The plots and characters are so cleverly written and thought out, that I can't help but fall in love every time I crack open the pages. There was a voice in my head screaming at me to finish the story of Harmony and her young doctor Peter Byrne. Every time I glance at the page, I felt Harmony's eyes boring into my brain, demanding that I pick her up and find out how everything ends. I had to know if Harmony and Peter would be able to work past all the obstacles thrown in their way. I had to know if Dr. Anna Gates would continue to live with them or be forced to go back to the U.S. to take care of her dying father. I don't think I ever understood the term gothic romance until I read this book.
There is one distinctly false step at the end (view spoiler)the boy's mother's reaction at the end seems...
On one end of the scale are the very proper Boyers who ironically rent the apartment of the couple on the opposite end of the scale: an American man, Wallace Stewart, living with a young Austrian woman, Marie, who is described in pejorative terms. (view spoiler)Stewart incurs no consequences for his living arrangements until he meets an American woman, Anita, with whom he would like to have a serious relationship. Peter does what he can for Marie, taking her back to Vienna and taking her into his home until she can go to America with a plan to start over again and become somebody respectable in society. The relationship of Peter and Harmony falls somewhere between the Boyers and the Stewart-Marie relationship, but it starts out and returns to the conservative side. This would satisfy the conventions, but Mrs. Boyer assumes that Peter and Harmony are living in sin when she visits and Anna isn't home, and she spreads the word among the other American ex-patriots that Harmony is not to be treated as a respectable woman. However, when Anna has to leave for good, and Mrs. Boyer visits again the very day this happens, Harmony is well aware that she is now outside the conventions for her society, and she understands that to preserve her good reputation, she has to leave and find somewhere else to live. However, it is Peter who pays part of those consequences when Mrs. Boyer carries her indignant impressions to the club and spreads the word to the replacement tenant as well as to a young man who fancies himself in love with Harmony. Finally all the obstacles are overcome, all the conventions satisfied, the gossips who helped convince Mrs. Boyer that Peter and Harmony were living outside the conventions have been forced to clarify and confess that there was nothing wrong after all, and all the subplots are tied up neatly.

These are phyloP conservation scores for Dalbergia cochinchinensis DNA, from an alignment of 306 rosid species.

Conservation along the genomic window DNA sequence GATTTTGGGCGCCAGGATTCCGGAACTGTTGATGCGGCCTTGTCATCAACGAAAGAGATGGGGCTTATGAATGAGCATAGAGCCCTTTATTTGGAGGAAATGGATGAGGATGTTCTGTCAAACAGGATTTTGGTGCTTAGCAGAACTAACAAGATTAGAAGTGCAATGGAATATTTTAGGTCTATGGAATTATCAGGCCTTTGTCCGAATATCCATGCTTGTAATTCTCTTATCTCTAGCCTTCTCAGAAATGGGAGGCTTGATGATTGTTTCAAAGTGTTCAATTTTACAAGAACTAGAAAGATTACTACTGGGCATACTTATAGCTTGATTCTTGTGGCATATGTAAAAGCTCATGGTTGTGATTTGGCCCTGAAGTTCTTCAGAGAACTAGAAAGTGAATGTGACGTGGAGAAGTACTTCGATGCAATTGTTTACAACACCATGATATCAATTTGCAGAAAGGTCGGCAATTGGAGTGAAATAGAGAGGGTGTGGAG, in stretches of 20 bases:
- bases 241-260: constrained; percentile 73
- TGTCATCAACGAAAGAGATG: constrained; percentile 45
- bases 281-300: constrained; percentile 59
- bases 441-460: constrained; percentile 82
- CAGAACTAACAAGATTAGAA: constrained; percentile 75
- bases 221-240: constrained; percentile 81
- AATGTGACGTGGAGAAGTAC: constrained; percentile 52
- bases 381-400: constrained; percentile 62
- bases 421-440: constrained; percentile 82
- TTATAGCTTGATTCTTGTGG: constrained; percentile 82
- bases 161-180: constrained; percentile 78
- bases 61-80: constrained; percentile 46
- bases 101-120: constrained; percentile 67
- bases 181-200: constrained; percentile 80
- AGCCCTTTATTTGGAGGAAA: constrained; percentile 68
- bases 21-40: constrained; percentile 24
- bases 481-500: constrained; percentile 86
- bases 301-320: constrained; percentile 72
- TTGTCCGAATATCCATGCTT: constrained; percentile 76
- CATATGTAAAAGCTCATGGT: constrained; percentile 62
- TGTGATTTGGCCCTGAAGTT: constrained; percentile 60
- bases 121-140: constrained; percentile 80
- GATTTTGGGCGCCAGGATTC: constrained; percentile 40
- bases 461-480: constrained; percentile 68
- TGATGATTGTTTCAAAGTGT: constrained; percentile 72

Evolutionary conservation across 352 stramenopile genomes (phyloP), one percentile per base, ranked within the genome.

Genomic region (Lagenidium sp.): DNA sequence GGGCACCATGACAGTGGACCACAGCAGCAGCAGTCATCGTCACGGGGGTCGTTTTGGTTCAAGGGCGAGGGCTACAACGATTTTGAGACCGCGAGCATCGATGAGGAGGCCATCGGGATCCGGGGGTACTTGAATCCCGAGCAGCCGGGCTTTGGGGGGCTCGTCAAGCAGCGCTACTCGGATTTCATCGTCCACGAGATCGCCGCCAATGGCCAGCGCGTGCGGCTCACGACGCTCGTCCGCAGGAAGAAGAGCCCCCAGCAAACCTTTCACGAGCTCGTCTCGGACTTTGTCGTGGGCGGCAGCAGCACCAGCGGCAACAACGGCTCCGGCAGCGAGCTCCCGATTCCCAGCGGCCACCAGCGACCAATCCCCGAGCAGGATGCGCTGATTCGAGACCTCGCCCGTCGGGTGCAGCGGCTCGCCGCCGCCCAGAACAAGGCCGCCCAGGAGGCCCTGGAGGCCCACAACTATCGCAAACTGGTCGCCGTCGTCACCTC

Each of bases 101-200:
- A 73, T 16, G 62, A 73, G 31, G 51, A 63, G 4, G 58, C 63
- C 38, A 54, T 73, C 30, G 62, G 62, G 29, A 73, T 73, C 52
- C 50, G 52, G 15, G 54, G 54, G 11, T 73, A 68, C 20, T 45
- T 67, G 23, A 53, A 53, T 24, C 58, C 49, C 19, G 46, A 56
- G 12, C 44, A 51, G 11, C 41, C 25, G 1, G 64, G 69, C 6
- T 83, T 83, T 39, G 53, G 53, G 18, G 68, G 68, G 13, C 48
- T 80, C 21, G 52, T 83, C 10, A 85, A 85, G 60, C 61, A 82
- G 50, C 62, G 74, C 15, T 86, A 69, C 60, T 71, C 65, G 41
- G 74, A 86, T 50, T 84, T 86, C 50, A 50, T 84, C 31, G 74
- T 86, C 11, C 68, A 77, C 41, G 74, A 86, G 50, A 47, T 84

I mean, Harmony and Peter end up both living in the same place, along with a doctor lady and an orphan child in Peter's care. This is not an abnormal living arrangement in Harmony's culture, but it is offensive in the culture of those who would be her references (and Peter understands this), and so she has a lot of trouble because of this, even though she and Peter dont seem to think they love each other much of the time (and even though the doctor is there with them). It gets to where Harmony feels that Peter proposes to her every time things go wrong, as if it will make everything better. Anyway, Harmony doesnt want to marry Peter since she wants to pursue her career *and* because she doesnt think she loves him (she thinks he just wants to protect her out of pity or something)and she wants him to pursue his career instead. However, through their character development they finally learn some things and decide to marry (at the very end is when they come to this conclusion).
Harmony Wells is a struggling American studying music all alone in pre-WWI Vienna, Peter Byrne a young doctor in similar circumstances. The cover promises a 'novel of romance and suspense', but I'm not sure it was much of either.
I will definitely be reading another Mary Roberts Rinehart, but this time I will make sure its of the right genre!
The cover promised "a novel of romance and intrigue," but the story was a little light on intrigue.
He proposes to Harmony twice, but each time is rejected because Harmony feels he is only doing so out of compassion, and because she thinks marriage would be the end of her career as a musician.
While many of her books were best-sellers, critics were most appreciative of her murder mysteries.